Registration for the Sustainability Charrette is closed.
Why not change the world... here and now?
Participate in Rensselaer’s “Sustainability Charrette” on April 17-18, 2009, and take part in changing the Rensselaer community.
The Sustainability Charrette was initiated at the request of President Jackson as a way of involving a broad cross-section of the Rensselaer community in efforts to incorporate sustainability into our campus culture (i.e., education, research, operations, and day-to-day behavior).
Over the course of 24 hours, participants will work in inter-disciplinary teams of Rensselaer students, faculty, alumni, administration, and staff to generate creative and realistic suggestions for implementation at Rensselaer.
Participants in the charrette (being held at the beginning of Earth Week) also will actively engage in activities to support the Relay for Life, since both events work toward a better and more sustainable future for all.
The event will be held in the Greene Building Gallery, beginning at 2 p.m. on April 17 and ending on April 18, with the closing session beginning at 4:30 p.m.
All are welcome, but participants must pre-register using the form below. Don’t miss this opportunity to be a part of change at Rensselaer!
Questions? Contact Emily Luddy at email@example.com.
Visit the Sustainability at Rensselaer blog for more information on all sorts of sustainability initiatives across campus, including special events, academic programs, student organizations, facilities greening initiatives, and much more.
A charrette is an intensive collaborative session in which a group of people draft solutions to a problem in a limited time-frame, often in a competition-style atmosphere.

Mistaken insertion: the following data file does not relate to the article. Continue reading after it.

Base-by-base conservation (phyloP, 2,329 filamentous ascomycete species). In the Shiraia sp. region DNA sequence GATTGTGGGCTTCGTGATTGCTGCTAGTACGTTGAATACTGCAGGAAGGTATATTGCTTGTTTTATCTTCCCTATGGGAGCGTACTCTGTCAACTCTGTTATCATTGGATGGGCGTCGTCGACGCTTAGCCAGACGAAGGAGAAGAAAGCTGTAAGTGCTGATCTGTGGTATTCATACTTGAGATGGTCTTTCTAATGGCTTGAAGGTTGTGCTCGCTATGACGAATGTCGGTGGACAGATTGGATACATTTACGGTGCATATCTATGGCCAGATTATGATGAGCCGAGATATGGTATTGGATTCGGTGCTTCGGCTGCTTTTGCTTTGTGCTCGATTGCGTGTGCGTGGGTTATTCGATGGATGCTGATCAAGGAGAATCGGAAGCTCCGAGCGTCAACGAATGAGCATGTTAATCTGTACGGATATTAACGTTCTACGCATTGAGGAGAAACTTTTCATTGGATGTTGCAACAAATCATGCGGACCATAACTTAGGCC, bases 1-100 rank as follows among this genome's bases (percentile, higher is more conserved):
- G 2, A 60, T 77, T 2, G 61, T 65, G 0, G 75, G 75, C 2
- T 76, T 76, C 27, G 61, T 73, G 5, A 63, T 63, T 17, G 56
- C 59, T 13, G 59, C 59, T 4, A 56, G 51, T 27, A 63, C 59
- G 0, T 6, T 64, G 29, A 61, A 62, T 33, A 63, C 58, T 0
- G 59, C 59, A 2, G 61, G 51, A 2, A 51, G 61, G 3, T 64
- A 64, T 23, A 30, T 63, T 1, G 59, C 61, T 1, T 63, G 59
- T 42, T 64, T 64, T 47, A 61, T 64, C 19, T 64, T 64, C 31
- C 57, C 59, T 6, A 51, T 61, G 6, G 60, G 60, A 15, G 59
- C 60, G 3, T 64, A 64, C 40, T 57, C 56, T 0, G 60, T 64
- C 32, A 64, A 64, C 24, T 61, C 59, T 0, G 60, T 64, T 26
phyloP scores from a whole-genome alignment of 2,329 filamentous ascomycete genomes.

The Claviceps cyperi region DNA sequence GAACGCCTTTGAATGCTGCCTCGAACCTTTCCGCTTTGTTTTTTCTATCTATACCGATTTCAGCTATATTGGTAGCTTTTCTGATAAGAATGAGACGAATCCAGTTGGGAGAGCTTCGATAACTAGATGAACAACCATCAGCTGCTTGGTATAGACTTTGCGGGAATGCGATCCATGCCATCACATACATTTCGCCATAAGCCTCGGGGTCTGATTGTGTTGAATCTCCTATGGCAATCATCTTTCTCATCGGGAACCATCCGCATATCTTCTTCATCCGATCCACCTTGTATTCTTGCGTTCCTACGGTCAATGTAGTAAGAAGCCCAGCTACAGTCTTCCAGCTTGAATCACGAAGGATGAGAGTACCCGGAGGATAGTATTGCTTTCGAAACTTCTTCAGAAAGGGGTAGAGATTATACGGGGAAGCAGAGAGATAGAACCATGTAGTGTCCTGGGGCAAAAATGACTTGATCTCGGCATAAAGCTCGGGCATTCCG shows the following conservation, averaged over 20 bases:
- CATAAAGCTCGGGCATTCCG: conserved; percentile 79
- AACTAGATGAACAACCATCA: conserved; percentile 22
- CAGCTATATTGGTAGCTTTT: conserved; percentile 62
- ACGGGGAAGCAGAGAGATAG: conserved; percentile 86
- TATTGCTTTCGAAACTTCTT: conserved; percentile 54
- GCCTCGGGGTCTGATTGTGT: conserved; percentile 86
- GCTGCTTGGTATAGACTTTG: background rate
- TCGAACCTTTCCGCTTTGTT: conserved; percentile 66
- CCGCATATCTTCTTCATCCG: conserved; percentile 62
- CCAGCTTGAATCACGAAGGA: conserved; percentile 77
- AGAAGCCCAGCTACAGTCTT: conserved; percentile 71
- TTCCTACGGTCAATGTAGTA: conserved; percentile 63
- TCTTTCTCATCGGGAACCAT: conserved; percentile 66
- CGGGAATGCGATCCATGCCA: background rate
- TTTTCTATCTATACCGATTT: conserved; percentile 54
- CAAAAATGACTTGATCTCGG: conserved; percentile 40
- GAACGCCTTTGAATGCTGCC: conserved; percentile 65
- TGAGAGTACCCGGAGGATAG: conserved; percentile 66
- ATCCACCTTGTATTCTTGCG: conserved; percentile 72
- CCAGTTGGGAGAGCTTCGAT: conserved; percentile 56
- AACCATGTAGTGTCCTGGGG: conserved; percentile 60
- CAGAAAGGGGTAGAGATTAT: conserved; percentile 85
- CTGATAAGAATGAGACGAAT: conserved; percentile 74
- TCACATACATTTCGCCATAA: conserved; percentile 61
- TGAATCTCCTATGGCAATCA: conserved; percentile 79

The purpose of this charrette is to generate ideas that could potentially be implemented here at Rensselaer to improve the way we operate, educate, research and live in regards to sustainability.
The charrette is structured into three sections:
Think outside the box. Brainstorm as many ideas as possible. There are no topic boundaries. Anything goes: big and little ideas on energy, waste, water, transportation, buildings, behavioral changes, education, research, residence hall life, community involvement, green house gas emissions, procurement, food, technology, culture, metrics, composting...
Choose 8-10 ideas and develop them more fully. How do your ideas improve upon the environment? Are your ideas economically and technically feasible? How do your ideas educate the Rensselaer community in regard to sustainability? How do they affect campus and community culture?
Present your ideas to the other participants. Discuss details such as implementation, costs, and benefits.
Fellow competitors will rank your ideas with respect to these categories:
How do your ideas help the environment, both natural and social? Do they conserve resources, eliminate waste, harvest new opportunities? Do they promote health and community?
Are your ideas economically feasible in the short term, long term? What are the estimated full costs? What are the costs and benefits of items (intangibles) that are not generally assigned market values? What are the returns on investment?
How do your ideas contribute to the education of students and the Rensselaer community? Do your ideas address formal, informal, or independent education? How do your ideas affect, enhance or transform the culture at Rensselaer?
Awards will be given for a various aspects of the ideas. Several of the best ideas will be developed into a set of recommendations which will be passed on to the Institute Sustainability Task Force to be considered for implementation.